The generality of Network Thermodynamics as modeling tool and theoretical formalism for all of physical systems theory is well established through the modeling relation. (Rosen [18,19]) The modeling relation can be used to define analog models. If the same Formal System is able to form commuting models for two or more Natural Systems, these systems are said to be analogs of each other and each could serve as a formal system for all the others. This is the case among physical systems with electrical networks being the representative Natural System. The fact that electrical networks were the first to be formalized extensively has made electrical network theory the source of models for a broader class of physical systems. To exemplify this analogy it is instructive to look at the constitutive relations in more detail.

3.5. The constitutive laws for all physical systems are analogous to the constitutive laws for electrical networks or can be constructed as the models for electronic elements

There are four possible binary relations among the network observables after the time integrals used to define charge and momentum are included (Oster, Perelson and Katchalsky [35], Peusner [12], Mikulecky [47]). Charge is the time integral of flow (or flow is a rate of change of charge) and the momentum is a time integral of effort. There are four distinct general network elements, each deriving their name from their electrical prototype.

• RESISTANCE relates effort to flow.

• CAPACITANCE relates charge to effort.

• INDUCTANCE relates momentum to flow.

• MEMRISTANCE relates charge to momentum.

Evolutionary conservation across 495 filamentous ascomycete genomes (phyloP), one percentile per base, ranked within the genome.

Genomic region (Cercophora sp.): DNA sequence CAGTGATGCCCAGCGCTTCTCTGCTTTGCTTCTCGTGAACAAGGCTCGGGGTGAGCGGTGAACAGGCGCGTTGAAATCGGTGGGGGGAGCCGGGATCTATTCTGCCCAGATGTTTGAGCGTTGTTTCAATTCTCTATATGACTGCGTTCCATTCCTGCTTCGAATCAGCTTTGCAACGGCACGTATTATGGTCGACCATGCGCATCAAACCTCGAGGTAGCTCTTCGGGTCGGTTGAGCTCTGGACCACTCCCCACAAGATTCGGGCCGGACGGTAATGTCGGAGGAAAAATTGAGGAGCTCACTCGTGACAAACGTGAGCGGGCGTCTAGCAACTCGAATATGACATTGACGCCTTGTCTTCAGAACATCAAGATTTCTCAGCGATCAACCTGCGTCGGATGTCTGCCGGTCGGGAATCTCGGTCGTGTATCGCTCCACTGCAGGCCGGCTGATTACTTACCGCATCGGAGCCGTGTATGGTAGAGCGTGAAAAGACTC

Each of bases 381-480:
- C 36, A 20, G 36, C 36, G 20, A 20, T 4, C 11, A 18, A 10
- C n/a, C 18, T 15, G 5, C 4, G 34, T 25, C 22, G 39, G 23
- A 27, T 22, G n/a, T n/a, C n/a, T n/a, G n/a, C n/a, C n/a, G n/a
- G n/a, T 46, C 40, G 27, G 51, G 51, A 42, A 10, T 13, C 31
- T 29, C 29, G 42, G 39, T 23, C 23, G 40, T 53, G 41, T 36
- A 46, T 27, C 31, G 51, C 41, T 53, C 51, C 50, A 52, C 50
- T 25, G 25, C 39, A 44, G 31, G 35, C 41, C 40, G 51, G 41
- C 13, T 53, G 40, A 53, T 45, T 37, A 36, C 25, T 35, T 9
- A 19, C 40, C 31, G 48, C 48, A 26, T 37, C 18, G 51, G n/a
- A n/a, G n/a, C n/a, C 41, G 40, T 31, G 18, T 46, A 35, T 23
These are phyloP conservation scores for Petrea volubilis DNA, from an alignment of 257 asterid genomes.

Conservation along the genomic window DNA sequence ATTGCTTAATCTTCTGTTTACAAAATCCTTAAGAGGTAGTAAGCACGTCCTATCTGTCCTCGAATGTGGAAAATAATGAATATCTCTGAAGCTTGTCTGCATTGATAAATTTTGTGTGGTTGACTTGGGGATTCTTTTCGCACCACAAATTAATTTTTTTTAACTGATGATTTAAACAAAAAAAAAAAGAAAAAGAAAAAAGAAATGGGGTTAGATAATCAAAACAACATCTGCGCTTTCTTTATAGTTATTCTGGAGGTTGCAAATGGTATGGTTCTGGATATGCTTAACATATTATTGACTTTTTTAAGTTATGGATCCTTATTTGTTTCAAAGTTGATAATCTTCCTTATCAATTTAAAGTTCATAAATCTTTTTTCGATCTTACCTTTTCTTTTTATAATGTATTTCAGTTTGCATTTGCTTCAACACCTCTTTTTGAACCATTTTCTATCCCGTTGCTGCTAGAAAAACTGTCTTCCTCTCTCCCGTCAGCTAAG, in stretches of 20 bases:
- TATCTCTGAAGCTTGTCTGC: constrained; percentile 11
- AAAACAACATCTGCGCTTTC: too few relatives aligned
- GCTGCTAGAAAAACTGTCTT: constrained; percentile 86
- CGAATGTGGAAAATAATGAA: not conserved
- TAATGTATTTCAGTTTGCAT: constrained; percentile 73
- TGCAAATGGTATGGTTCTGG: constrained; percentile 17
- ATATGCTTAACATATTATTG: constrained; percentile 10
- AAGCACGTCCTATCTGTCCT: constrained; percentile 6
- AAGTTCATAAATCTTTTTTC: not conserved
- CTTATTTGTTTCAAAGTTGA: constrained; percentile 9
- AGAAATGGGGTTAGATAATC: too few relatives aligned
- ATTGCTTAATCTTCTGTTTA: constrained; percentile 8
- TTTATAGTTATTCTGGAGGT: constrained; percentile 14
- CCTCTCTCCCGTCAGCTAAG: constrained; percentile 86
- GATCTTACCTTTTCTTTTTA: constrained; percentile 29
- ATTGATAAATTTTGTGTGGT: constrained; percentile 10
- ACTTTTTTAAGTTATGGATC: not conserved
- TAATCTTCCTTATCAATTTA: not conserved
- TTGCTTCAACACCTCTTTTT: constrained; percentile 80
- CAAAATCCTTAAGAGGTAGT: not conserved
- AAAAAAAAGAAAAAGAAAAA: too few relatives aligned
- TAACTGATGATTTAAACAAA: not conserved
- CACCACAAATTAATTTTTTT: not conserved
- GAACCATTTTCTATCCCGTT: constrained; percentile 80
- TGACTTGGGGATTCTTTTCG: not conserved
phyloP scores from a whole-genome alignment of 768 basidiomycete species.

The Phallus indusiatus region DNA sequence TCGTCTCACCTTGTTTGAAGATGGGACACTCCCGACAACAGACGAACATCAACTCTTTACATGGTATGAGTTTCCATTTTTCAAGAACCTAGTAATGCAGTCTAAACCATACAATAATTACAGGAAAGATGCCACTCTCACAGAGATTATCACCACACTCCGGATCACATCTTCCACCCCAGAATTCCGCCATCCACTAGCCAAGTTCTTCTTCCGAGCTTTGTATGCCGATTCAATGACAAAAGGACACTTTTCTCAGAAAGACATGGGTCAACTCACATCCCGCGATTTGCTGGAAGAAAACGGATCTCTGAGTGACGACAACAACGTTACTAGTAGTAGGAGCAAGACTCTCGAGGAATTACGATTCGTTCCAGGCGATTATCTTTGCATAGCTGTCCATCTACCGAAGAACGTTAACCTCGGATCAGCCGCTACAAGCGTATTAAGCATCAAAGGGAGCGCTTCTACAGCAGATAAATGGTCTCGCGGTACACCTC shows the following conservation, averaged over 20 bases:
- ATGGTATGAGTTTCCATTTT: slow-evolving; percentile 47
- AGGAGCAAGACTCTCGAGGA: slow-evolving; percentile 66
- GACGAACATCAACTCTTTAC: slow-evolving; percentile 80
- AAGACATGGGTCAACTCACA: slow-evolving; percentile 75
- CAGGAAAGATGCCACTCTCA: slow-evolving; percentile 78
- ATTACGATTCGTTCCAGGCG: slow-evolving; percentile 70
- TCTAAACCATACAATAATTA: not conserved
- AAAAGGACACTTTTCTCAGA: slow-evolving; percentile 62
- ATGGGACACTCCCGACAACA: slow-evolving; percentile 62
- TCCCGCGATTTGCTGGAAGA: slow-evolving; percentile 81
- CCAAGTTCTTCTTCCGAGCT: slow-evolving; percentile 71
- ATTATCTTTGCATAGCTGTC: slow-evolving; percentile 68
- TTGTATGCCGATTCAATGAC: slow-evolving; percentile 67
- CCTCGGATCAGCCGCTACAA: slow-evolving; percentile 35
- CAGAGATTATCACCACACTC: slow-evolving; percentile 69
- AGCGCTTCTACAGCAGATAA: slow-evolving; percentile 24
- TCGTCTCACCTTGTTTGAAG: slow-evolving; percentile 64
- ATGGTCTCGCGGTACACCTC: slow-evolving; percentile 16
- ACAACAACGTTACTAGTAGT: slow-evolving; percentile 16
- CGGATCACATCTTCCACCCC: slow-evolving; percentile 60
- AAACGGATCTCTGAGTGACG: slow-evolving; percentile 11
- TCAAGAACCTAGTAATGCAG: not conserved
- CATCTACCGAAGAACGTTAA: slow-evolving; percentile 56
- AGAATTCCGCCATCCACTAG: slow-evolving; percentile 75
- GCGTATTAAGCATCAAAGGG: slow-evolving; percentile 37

Each of these network elements has its own unique interpretation with respect to how it handles energy. Foremost is the resistor, which is an idealization having the purpose to embody all the dissipation that goes on in a locality of the network element. Dissipation is the crux of irreversibility and the second law of thermodynamics. Systems in stationary states away from equilibrium are governed totally by resistance. Transient behavior comes from the time derivatives introduced by capacitance and inductance. In the Langrangian formulation of networks, it is the resistance that represents the non-conservative aspects of the system (Mikulecky, Weigand and Shiner [119]). Capacitance is a form of energy storage without dissipation and is, therefore, also an idealization. The capacitor is a good model of a reversible isolated system in its behavior as it approaches its equilibrium potential. Since there is always dissipation in real processes, reality requires that there also be a resistor somewhere in series with the capacitor in order for the mathematics to be a faithful description of the system's trajectory. It is the capacitors that provide the dynamics in most models. This is a bit counterintuitive, since it is in equilibrium thermodynamics that these reversible (dissipation-less) energy transfers arise. Inductors are the idealized iner-tial elements and occur mainly in mechanics. The isomorphism between the differential equations for harmonic oscillators and LRC circuits has often been made. In the case of a weight bobbing up and down on a spring fastened to a stationary object at its other end, the elastic spring is a capacitor, friction is the resistor, and the inertial force is the inductor. These seemingly simple analogical identifications link any physical system to the body of formal power resting in electrical network theory. This has been proven beyond a doubt to be a very significant formalism by its results, the myriad of achievements of modern electronics. This leaves the fourth element, the memristor. It also has analog physical realizations but they are rare (Chua [120]). So far, in all the applications encountered it has not been needed.

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